In the early years of its cacáo cultivation, Gabon hosted a virtual cornucopia of varieties from São Tomé, Cameroon, & Trinidad. At one time, the botanical garden in the capital of Libreville housed 20 to 25 different types.
Due to greater opportunity costs in oil drilling & minerals (mainly manganese & uranium), cocoa production plummeted in the 21th century to just a couple hundred tons a year after reaching a peak of 6,000 tons in the mid 1970s. Nowadays most of Gabon’s cacáo flows from the same gene pool along with the rest of West Africa… Amelonado crossed by “Upper Amazon”. Pockets of fine distinctions can be found however.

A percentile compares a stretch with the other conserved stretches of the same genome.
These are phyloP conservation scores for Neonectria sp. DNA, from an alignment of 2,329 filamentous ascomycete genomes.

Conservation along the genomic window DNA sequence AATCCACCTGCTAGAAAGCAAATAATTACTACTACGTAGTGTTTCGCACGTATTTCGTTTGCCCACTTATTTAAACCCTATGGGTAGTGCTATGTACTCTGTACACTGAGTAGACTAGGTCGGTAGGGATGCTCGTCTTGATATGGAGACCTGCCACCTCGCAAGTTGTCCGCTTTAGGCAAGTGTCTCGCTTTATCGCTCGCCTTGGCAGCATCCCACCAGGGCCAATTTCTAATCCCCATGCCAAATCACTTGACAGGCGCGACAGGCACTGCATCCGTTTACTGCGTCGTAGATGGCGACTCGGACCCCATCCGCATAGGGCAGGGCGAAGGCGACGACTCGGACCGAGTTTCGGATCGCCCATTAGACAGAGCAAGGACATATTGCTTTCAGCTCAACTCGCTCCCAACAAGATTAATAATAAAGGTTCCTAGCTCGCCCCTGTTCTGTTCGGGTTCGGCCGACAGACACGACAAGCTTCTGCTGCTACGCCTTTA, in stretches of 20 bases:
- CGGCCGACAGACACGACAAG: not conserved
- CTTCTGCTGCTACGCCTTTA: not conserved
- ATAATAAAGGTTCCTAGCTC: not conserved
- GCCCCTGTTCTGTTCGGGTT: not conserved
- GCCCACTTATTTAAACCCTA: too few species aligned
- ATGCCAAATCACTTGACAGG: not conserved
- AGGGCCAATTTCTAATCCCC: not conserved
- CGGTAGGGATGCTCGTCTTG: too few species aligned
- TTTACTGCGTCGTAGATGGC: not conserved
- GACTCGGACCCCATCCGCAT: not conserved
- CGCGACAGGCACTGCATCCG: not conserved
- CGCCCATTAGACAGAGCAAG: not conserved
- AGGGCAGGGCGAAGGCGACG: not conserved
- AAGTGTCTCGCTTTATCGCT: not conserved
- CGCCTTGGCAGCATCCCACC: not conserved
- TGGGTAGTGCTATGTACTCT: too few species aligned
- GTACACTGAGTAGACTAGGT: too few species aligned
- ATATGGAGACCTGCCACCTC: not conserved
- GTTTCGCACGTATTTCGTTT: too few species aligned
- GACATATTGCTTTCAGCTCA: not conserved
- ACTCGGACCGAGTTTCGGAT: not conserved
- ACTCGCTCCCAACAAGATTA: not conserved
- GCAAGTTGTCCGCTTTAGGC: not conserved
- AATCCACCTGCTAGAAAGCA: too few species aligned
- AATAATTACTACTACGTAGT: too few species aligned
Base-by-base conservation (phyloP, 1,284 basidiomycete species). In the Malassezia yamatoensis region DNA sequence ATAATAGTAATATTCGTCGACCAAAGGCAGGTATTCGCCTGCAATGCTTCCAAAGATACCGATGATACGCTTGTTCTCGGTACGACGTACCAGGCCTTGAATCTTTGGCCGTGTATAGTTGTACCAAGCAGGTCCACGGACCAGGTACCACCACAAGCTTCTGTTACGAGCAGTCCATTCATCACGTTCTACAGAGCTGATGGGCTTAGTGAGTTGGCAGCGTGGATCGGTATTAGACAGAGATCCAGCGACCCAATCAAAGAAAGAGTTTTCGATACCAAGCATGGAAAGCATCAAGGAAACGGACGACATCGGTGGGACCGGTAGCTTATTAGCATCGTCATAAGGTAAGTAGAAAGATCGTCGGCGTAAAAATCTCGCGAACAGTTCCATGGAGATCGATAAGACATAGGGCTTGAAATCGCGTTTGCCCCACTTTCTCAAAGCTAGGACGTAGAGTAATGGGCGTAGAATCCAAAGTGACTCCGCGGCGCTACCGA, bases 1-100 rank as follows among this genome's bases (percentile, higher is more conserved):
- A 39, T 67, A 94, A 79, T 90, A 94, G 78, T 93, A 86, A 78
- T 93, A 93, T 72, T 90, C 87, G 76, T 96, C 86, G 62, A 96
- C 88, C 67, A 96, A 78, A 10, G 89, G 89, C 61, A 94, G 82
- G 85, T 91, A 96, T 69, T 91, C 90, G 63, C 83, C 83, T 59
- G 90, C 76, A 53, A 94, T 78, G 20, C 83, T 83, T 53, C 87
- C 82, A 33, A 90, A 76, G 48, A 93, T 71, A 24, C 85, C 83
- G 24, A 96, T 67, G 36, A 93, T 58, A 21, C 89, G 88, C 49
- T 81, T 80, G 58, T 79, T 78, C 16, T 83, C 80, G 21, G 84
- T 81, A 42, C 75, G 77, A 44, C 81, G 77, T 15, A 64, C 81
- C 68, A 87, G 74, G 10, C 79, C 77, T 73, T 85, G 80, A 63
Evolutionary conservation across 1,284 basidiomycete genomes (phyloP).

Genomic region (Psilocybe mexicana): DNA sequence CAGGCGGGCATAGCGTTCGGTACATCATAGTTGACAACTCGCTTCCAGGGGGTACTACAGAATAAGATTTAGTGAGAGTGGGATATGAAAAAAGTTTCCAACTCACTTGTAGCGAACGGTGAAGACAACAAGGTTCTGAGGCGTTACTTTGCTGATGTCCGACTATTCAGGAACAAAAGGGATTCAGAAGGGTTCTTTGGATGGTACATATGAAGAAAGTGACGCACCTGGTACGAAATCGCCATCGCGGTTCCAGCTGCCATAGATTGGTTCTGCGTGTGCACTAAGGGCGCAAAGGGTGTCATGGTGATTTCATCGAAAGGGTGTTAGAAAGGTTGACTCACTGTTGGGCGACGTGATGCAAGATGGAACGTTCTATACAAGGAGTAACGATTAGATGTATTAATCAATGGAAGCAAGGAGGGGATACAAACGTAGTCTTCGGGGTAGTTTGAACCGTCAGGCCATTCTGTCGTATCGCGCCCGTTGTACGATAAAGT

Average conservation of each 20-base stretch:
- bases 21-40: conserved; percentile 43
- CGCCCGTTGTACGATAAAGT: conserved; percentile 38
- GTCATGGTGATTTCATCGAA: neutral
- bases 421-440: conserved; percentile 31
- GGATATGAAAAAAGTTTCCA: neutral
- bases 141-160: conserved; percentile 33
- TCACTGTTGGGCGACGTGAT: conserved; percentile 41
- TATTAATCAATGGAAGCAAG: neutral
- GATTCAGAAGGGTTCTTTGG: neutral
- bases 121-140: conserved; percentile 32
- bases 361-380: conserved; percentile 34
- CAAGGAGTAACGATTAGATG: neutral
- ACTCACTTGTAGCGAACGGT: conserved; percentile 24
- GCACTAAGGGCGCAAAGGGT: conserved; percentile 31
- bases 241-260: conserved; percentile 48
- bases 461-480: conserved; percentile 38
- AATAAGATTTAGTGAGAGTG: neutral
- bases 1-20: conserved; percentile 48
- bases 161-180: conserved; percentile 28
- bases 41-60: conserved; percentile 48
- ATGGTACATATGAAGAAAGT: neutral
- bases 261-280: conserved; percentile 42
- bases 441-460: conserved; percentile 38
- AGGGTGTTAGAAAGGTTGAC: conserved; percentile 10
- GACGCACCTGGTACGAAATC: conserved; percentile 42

A government initiative hopes to revive their fortunes by investing $2.5 million in the provinces of Woleu-Ntem, Ogooué-Ivindo, Ogooué-Lolo, an amount that seems half-hearted & probably adds up to small beans. To further add skepticism: the national association responsible for petroleum also runs the cocoa sector.